Shinya Inoue and Ted Inoue
Edited by Brian Matsumoto Academic Press
ISBN:0-12-580445-8 ; 2nd Rev (2002/12)

Articles:  Microlens-Enhanced Spinning Disk Technology and its applications

Quantification and clustering of actin cytoskeletal structures in plant cells: role of actin bundling in stomatal movement during diurnal cycles in Arabidopsis guard cells.
Higaki T, Kutsuna N, Sano T, Kondo N, Hasezawa S
submitted.
Current Application and Technology of Functional Multineuron Calcium Imaging.
Shigehiro Namiki and Yuji Ikegaya
Biological and Pharmaceutical Bulletin Vol.32(2009) , No.11
Live imaging of yeast Golgi cisternal maturation.
Kumi Matsuura-Tokita, Masaki Takeuchi, Akira Ichihara, Kenta Mikuriya and Akihiko Nakano
Nature 441, 1007-1010 (22 June 2006)
Performance comparison between the high-speed Yokogawa spinning disc confocal system and single-point scanning confocal systems.
E. Wang, C. M. Babbey & K. W. Dunn
Journal of Microscopy, Vol. 218, Pt 2 May 2005, pp. 148 ?159
Optically sectioned fluorescence lifetime imaging using a Nipkow disk microscope and a tunable ultrafast continuum excitation source.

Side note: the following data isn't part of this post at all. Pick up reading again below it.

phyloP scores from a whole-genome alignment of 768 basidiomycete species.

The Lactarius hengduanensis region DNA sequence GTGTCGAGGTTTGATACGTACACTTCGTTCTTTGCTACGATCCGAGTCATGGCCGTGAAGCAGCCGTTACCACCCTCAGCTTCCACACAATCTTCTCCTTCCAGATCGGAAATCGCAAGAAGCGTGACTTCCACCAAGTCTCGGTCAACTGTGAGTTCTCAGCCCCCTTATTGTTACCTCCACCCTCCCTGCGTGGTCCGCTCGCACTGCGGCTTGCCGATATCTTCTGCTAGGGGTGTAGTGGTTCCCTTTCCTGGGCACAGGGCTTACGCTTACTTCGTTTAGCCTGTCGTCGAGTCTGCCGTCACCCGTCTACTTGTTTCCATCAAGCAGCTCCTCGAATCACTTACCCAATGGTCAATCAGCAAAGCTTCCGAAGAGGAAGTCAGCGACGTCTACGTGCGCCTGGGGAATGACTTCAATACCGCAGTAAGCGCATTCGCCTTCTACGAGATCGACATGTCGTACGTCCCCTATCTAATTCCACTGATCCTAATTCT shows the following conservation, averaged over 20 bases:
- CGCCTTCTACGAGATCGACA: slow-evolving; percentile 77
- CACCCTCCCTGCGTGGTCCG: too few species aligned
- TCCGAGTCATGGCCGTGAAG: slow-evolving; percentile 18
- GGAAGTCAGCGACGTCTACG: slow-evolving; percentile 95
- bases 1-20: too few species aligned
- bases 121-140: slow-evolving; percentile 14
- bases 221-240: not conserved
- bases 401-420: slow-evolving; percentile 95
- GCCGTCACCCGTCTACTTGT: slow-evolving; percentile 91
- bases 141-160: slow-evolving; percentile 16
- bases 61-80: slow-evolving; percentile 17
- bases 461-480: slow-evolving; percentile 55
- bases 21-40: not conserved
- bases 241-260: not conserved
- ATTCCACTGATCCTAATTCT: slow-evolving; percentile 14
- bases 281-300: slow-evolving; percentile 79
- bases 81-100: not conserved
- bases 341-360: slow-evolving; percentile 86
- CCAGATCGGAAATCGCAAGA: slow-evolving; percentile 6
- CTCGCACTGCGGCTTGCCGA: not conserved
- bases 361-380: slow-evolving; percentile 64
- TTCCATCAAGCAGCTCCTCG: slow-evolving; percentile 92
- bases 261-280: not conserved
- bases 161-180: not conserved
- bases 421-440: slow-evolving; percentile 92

D.M.Grant, D.S. Elson, D.Schimpf, C.Dunsby, J.Requejo-Isidro, E.Auksorius, I.Munro, M.A. A. Neil, P. M. W. French ,E. Nye G. Stamp, P.Courtney
Optics Letters Vol. 30, No. 24 (2005 ) 3353
Optimization of Spinning Disk Confocal Microscopy: Synchronization with the Ultra-Sensitive EMCCD.
F.K.Chong, C.G.Coates, D.J.Denvir, N.McHale, K.Thornbury & M.Hollywood
Proceedings of SPIE 2004
Spinning disk confocal microscope system for rapid high-resolution, multimode, fluorescence speckle microscopy and green fluorescent protein imaging in living cells.
Maddox PS, Moree B, Canman JC, Salmon ED
Methods Enzymol. 360:597-617 (2003)
A high-speed multispectral spinning-disk confocal microscope system for fluorescent speckle microscopy of living cells.
Adams, M.C., Salmon, W.C., Gupton, S.L., Cohan, C.S., Wittmann, T., Prigozhina, N. & Waterman-Storer, C.M
Methods, 29, 29?41 (2003)